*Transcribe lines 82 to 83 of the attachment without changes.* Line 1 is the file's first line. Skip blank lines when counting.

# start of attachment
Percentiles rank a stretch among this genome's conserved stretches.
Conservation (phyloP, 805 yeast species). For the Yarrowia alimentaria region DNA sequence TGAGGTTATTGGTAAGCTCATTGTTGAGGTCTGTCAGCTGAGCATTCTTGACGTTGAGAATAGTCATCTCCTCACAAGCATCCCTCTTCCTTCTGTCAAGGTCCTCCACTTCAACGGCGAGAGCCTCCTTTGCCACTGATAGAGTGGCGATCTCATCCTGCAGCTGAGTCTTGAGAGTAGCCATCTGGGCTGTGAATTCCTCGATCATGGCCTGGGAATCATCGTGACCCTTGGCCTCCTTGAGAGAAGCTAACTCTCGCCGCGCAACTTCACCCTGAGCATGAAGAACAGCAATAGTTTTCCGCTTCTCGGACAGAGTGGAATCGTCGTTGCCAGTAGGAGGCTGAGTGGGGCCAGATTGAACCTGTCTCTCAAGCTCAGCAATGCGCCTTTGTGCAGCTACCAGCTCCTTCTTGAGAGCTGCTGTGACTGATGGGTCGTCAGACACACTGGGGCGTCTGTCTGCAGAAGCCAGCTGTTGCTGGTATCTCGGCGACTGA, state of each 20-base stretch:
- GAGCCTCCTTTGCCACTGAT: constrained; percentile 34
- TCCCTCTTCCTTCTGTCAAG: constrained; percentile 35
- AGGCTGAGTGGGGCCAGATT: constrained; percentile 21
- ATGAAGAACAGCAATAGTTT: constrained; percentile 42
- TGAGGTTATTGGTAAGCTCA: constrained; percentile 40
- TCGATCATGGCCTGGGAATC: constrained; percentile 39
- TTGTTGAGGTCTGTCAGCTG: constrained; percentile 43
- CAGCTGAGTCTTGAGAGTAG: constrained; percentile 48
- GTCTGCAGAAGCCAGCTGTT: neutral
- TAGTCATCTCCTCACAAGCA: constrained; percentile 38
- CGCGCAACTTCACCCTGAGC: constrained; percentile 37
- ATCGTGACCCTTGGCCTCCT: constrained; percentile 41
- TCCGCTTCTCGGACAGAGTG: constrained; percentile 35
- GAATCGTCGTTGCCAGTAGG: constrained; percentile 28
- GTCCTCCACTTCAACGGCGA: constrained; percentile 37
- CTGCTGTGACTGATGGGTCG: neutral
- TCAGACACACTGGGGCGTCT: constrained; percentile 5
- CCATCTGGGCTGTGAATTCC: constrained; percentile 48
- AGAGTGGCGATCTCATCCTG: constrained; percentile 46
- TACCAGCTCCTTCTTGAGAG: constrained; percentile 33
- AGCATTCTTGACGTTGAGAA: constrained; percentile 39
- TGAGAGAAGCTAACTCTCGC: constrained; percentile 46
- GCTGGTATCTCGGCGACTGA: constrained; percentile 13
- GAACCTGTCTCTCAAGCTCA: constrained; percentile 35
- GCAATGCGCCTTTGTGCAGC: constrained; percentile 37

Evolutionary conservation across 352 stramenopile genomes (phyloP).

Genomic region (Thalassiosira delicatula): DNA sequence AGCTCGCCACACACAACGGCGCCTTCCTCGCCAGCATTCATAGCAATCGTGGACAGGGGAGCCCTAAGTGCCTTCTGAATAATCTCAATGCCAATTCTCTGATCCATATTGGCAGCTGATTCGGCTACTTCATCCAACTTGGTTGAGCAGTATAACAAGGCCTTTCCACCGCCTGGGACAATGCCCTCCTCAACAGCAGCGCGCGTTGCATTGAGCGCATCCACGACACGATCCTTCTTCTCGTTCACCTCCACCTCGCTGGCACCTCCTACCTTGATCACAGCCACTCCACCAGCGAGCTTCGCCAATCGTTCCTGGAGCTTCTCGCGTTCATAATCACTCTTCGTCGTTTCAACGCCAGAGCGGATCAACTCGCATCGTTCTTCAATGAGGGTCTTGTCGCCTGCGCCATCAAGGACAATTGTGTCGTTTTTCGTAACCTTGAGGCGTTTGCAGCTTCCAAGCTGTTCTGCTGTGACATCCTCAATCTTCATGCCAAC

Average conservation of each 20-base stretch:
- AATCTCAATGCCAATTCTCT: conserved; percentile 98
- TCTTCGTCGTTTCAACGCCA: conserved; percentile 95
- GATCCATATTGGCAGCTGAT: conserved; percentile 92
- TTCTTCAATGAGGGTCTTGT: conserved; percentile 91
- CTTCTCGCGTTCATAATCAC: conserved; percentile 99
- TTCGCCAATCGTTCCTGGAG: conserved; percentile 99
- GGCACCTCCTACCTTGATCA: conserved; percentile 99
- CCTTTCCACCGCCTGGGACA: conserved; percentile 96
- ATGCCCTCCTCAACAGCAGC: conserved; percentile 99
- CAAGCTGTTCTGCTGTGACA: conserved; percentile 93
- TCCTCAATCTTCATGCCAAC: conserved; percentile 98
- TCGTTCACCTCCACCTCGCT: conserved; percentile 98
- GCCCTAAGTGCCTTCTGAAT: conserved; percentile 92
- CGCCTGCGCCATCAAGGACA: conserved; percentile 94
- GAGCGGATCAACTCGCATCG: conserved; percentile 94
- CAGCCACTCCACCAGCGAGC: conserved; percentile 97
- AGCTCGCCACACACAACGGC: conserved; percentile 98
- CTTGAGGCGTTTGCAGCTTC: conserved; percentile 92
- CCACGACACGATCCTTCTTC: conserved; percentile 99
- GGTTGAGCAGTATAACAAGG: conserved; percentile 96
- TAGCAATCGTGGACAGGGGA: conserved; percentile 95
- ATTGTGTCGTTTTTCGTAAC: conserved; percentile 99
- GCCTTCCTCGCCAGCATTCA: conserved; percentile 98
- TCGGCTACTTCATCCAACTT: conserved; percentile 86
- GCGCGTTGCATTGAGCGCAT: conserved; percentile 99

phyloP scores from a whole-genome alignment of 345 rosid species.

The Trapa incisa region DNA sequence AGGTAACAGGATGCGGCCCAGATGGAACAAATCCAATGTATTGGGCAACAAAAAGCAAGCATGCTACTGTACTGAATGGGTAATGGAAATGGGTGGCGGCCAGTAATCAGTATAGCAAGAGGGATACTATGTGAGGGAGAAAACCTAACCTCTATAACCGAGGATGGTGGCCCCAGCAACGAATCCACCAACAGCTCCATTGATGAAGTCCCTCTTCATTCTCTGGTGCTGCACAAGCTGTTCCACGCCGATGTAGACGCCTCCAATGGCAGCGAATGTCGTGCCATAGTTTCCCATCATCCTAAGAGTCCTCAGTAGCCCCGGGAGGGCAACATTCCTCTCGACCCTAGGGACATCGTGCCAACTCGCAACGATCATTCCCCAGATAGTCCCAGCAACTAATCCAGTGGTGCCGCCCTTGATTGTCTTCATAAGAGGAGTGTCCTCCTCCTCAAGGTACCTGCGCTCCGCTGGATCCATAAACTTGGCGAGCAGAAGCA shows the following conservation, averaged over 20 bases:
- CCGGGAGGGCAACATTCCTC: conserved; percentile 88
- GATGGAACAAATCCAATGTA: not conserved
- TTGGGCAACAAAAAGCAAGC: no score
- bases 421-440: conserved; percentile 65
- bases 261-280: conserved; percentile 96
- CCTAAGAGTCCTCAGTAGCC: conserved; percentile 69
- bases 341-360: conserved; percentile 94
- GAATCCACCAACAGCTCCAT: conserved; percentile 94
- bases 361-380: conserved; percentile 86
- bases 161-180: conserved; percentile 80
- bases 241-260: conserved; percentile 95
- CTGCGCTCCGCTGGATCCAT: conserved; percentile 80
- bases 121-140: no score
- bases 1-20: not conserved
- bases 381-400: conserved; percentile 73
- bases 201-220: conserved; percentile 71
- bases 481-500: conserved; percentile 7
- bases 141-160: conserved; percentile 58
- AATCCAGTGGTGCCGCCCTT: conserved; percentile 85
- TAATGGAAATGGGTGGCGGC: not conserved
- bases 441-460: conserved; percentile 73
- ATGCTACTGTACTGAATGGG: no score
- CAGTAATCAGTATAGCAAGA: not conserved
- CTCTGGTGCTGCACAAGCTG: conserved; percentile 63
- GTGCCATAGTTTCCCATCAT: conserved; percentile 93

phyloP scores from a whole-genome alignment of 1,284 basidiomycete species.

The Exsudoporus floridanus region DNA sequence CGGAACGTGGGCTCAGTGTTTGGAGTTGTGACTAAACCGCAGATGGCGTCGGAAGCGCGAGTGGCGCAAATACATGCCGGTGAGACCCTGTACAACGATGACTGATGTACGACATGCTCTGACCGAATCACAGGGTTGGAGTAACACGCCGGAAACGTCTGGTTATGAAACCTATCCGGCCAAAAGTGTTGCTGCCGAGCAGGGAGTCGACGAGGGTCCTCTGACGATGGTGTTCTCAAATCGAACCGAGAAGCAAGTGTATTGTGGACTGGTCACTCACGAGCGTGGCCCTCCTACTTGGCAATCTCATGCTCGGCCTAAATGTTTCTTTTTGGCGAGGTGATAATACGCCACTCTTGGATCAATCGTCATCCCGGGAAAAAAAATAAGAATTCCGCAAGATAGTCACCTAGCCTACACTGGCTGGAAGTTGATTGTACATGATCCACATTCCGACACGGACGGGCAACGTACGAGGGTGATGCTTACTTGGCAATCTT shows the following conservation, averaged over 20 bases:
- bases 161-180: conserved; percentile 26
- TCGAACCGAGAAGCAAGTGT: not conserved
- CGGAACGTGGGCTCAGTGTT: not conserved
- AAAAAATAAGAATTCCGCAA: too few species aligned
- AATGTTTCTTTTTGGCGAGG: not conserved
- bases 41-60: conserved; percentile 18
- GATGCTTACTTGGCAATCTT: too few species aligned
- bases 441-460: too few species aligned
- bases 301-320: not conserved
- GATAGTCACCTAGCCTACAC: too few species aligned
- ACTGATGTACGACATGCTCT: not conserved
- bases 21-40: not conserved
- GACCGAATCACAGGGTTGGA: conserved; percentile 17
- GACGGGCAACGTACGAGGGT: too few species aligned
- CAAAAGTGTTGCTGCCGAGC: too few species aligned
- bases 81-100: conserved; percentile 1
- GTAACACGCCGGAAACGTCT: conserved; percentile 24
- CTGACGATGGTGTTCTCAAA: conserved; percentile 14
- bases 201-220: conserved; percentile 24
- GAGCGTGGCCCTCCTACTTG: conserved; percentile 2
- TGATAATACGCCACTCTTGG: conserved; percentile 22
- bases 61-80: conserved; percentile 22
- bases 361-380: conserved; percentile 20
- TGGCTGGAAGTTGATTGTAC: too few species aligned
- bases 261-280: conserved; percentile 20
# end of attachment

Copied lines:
- GTGCCATAGTTTCCCATCAT: conserved; percentile 93

phyloP scores from a whole-genome alignment of 1,284 basidiomycete species.